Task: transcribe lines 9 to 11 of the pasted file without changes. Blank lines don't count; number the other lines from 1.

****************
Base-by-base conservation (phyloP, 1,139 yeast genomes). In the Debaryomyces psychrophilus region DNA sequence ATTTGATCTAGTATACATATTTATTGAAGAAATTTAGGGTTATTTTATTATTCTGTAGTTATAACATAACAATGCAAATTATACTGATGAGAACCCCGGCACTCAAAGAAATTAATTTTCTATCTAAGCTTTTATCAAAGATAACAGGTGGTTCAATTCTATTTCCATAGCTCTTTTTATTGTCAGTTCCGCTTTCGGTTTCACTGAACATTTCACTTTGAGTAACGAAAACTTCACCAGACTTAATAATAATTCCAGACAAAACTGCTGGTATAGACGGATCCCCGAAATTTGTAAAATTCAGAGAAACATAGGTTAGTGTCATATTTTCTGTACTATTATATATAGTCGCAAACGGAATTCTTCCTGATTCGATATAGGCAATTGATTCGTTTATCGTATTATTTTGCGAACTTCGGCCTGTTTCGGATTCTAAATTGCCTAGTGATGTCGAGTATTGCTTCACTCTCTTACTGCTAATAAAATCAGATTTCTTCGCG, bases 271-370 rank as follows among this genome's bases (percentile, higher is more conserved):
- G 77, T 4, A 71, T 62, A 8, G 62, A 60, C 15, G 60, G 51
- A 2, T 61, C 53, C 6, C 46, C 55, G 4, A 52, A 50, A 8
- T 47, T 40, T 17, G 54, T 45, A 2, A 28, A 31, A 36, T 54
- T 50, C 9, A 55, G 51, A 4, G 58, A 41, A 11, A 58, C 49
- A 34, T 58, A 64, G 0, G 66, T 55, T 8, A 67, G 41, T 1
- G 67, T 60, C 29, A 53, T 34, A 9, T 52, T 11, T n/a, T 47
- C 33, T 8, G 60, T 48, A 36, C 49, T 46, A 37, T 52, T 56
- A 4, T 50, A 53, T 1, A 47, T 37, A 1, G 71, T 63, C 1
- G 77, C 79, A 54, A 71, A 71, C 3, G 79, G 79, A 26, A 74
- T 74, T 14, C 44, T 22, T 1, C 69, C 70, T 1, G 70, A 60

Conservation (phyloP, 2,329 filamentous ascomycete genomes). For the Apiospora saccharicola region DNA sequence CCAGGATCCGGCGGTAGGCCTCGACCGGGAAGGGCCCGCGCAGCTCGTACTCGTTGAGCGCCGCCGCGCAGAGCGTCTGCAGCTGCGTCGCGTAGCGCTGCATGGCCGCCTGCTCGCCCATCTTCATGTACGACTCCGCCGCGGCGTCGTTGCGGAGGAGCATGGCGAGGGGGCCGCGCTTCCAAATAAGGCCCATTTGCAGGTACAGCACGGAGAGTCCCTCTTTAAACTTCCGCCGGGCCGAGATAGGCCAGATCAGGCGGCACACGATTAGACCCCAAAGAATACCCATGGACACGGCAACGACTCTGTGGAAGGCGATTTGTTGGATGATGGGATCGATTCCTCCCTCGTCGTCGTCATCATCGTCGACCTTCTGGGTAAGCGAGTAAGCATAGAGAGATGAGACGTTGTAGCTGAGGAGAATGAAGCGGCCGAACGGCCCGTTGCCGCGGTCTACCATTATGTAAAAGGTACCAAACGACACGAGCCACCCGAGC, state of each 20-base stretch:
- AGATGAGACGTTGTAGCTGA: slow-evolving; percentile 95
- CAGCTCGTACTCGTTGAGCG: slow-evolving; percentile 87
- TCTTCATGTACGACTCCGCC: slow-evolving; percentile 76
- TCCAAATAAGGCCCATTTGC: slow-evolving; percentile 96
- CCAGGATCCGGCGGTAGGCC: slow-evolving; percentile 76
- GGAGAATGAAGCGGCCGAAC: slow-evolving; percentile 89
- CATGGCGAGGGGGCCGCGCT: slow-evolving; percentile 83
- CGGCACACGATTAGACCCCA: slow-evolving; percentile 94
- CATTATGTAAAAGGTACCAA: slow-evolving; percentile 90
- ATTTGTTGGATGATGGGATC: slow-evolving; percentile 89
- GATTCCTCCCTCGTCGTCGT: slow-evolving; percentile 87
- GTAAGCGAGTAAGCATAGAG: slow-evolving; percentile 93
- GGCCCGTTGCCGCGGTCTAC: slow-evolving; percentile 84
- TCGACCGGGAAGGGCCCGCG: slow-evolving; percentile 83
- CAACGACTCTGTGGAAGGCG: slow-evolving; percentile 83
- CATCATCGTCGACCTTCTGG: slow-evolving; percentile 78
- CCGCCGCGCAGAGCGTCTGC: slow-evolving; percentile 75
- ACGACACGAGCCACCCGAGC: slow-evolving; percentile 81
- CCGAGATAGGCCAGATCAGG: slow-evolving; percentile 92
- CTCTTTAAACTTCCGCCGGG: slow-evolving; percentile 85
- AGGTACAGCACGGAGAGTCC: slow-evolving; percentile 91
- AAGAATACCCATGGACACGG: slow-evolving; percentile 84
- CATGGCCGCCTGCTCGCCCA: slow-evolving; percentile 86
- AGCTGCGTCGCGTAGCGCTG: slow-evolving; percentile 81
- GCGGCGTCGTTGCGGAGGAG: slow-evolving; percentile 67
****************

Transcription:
- A 4, T 50, A 53, T 1, A 47, T 37, A 1, G 71, T 63, C 1
- G 77, C 79, A 54, A 71, A 71, C 3, G 79, G 79, A 26, A 74
- T 74, T 14, C 44, T 22, T 1, C 69, C 70, T 1, G 70, A 60